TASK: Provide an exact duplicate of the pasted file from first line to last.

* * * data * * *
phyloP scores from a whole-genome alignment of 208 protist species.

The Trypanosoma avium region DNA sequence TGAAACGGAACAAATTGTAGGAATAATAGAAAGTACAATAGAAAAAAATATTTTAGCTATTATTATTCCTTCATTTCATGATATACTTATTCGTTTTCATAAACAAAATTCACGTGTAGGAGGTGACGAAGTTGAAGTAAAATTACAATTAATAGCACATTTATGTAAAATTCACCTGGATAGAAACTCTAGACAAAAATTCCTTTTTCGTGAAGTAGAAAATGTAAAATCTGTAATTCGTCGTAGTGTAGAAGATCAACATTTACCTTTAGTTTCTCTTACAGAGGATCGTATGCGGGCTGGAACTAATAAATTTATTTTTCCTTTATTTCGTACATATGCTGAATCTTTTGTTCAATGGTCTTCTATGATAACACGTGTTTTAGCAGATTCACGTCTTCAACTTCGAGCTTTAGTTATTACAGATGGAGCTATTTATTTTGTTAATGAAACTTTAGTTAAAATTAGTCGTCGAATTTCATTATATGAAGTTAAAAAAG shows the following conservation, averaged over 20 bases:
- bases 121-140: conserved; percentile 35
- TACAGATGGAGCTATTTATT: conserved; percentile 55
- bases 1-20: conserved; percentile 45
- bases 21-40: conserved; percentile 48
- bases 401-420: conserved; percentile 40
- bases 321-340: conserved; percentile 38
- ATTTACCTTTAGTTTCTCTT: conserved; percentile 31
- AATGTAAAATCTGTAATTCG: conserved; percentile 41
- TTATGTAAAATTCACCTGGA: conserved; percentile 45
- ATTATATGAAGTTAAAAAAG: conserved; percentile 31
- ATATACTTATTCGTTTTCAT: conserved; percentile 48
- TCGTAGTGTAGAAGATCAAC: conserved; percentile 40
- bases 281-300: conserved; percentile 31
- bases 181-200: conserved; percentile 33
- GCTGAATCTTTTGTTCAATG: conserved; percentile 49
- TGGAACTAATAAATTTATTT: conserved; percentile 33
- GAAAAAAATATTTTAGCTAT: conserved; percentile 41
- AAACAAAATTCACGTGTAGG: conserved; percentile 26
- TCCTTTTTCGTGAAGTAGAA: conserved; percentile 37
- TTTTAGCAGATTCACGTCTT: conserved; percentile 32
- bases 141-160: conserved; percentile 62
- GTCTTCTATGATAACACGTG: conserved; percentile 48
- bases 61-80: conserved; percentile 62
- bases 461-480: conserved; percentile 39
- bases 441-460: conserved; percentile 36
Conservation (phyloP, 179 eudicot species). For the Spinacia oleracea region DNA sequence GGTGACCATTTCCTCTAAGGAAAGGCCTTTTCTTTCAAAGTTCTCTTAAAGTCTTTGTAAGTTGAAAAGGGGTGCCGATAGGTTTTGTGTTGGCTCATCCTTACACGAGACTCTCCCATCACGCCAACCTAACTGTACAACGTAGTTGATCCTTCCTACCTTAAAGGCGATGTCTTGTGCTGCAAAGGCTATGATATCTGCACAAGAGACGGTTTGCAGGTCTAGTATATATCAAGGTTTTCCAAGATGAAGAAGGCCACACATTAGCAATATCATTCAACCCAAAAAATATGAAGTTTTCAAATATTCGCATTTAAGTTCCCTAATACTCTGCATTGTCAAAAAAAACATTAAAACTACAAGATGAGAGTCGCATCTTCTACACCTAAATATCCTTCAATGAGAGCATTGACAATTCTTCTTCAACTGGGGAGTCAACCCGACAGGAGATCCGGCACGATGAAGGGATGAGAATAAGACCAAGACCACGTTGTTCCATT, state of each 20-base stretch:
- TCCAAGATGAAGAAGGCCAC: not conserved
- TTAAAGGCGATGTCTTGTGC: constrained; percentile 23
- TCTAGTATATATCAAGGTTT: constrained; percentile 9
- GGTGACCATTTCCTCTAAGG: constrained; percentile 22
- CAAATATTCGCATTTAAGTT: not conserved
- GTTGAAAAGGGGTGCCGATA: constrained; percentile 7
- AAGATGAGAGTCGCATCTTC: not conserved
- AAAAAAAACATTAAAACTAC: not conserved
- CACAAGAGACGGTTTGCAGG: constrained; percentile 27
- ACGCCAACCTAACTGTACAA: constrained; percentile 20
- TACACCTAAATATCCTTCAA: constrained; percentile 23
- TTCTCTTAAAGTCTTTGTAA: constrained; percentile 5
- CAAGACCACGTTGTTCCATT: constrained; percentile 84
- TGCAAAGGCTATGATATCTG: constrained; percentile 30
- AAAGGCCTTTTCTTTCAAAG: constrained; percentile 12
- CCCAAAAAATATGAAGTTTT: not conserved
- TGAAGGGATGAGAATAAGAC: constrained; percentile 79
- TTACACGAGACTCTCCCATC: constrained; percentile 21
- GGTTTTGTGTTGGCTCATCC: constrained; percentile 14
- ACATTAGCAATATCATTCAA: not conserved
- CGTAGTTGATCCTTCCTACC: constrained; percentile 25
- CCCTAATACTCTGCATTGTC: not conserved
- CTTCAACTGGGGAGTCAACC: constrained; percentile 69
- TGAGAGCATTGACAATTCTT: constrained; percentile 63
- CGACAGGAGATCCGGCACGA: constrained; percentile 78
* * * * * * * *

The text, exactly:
phyloP scores from a whole-genome alignment of 208 protist species.

The Trypanosoma avium region DNA sequence TGAAACGGAACAAATTGTAGGAATAATAGAAAGTACAATAGAAAAAAATATTTTAGCTATTATTATTCCTTCATTTCATGATATACTTATTCGTTTTCATAAACAAAATTCACGTGTAGGAGGTGACGAAGTTGAAGTAAAATTACAATTAATAGCACATTTATGTAAAATTCACCTGGATAGAAACTCTAGACAAAAATTCCTTTTTCGTGAAGTAGAAAATGTAAAATCTGTAATTCGTCGTAGTGTAGAAGATCAACATTTACCTTTAGTTTCTCTTACAGAGGATCGTATGCGGGCTGGAACTAATAAATTTATTTTTCCTTTATTTCGTACATATGCTGAATCTTTTGTTCAATGGTCTTCTATGATAACACGTGTTTTAGCAGATTCACGTCTTCAACTTCGAGCTTTAGTTATTACAGATGGAGCTATTTATTTTGTTAATGAAACTTTAGTTAAAATTAGTCGTCGAATTTCATTATATGAAGTTAAAAAAG shows the following conservation, averaged over 20 bases:
- bases 121-140: conserved; percentile 35
- TACAGATGGAGCTATTTATT: conserved; percentile 55
- bases 1-20: conserved; percentile 45
- bases 21-40: conserved; percentile 48
- bases 401-420: conserved; percentile 40
- bases 321-340: conserved; percentile 38
- ATTTACCTTTAGTTTCTCTT: conserved; percentile 31
- AATGTAAAATCTGTAATTCG: conserved; percentile 41
- TTATGTAAAATTCACCTGGA: conserved; percentile 45
- ATTATATGAAGTTAAAAAAG: conserved; percentile 31
- ATATACTTATTCGTTTTCAT: conserved; percentile 48
- TCGTAGTGTAGAAGATCAAC: conserved; percentile 40
- bases 281-300: conserved; percentile 31
- bases 181-200: conserved; percentile 33
- GCTGAATCTTTTGTTCAATG: conserved; percentile 49
- TGGAACTAATAAATTTATTT: conserved; percentile 33
- GAAAAAAATATTTTAGCTAT: conserved; percentile 41
- AAACAAAATTCACGTGTAGG: conserved; percentile 26
- TCCTTTTTCGTGAAGTAGAA: conserved; percentile 37
- TTTTAGCAGATTCACGTCTT: conserved; percentile 32
- bases 141-160: conserved; percentile 62
- GTCTTCTATGATAACACGTG: conserved; percentile 48
- bases 61-80: conserved; percentile 62
- bases 461-480: conserved; percentile 39
- bases 441-460: conserved; percentile 36
Conservation (phyloP, 179 eudicot species). For the Spinacia oleracea region DNA sequence GGTGACCATTTCCTCTAAGGAAAGGCCTTTTCTTTCAAAGTTCTCTTAAAGTCTTTGTAAGTTGAAAAGGGGTGCCGATAGGTTTTGTGTTGGCTCATCCTTACACGAGACTCTCCCATCACGCCAACCTAACTGTACAACGTAGTTGATCCTTCCTACCTTAAAGGCGATGTCTTGTGCTGCAAAGGCTATGATATCTGCACAAGAGACGGTTTGCAGGTCTAGTATATATCAAGGTTTTCCAAGATGAAGAAGGCCACACATTAGCAATATCATTCAACCCAAAAAATATGAAGTTTTCAAATATTCGCATTTAAGTTCCCTAATACTCTGCATTGTCAAAAAAAACATTAAAACTACAAGATGAGAGTCGCATCTTCTACACCTAAATATCCTTCAATGAGAGCATTGACAATTCTTCTTCAACTGGGGAGTCAACCCGACAGGAGATCCGGCACGATGAAGGGATGAGAATAAGACCAAGACCACGTTGTTCCATT, state of each 20-base stretch:
- TCCAAGATGAAGAAGGCCAC: not conserved
- TTAAAGGCGATGTCTTGTGC: constrained; percentile 23
- TCTAGTATATATCAAGGTTT: constrained; percentile 9
- GGTGACCATTTCCTCTAAGG: constrained; percentile 22
- CAAATATTCGCATTTAAGTT: not conserved
- GTTGAAAAGGGGTGCCGATA: constrained; percentile 7
- AAGATGAGAGTCGCATCTTC: not conserved
- AAAAAAAACATTAAAACTAC: not conserved
- CACAAGAGACGGTTTGCAGG: constrained; percentile 27
- ACGCCAACCTAACTGTACAA: constrained; percentile 20
- TACACCTAAATATCCTTCAA: constrained; percentile 23
- TTCTCTTAAAGTCTTTGTAA: constrained; percentile 5
- CAAGACCACGTTGTTCCATT: constrained; percentile 84
- TGCAAAGGCTATGATATCTG: constrained; percentile 30
- AAAGGCCTTTTCTTTCAAAG: constrained; percentile 12
- CCCAAAAAATATGAAGTTTT: not conserved
- TGAAGGGATGAGAATAAGAC: constrained; percentile 79
- TTACACGAGACTCTCCCATC: constrained; percentile 21
- GGTTTTGTGTTGGCTCATCC: constrained; percentile 14
- ACATTAGCAATATCATTCAA: not conserved
- CGTAGTTGATCCTTCCTACC: constrained; percentile 25
- CCCTAATACTCTGCATTGTC: not conserved
- CTTCAACTGGGGAGTCAACC: constrained; percentile 69
- TGAGAGCATTGACAATTCTT: constrained; percentile 63
- CGACAGGAGATCCGGCACGA: constrained; percentile 78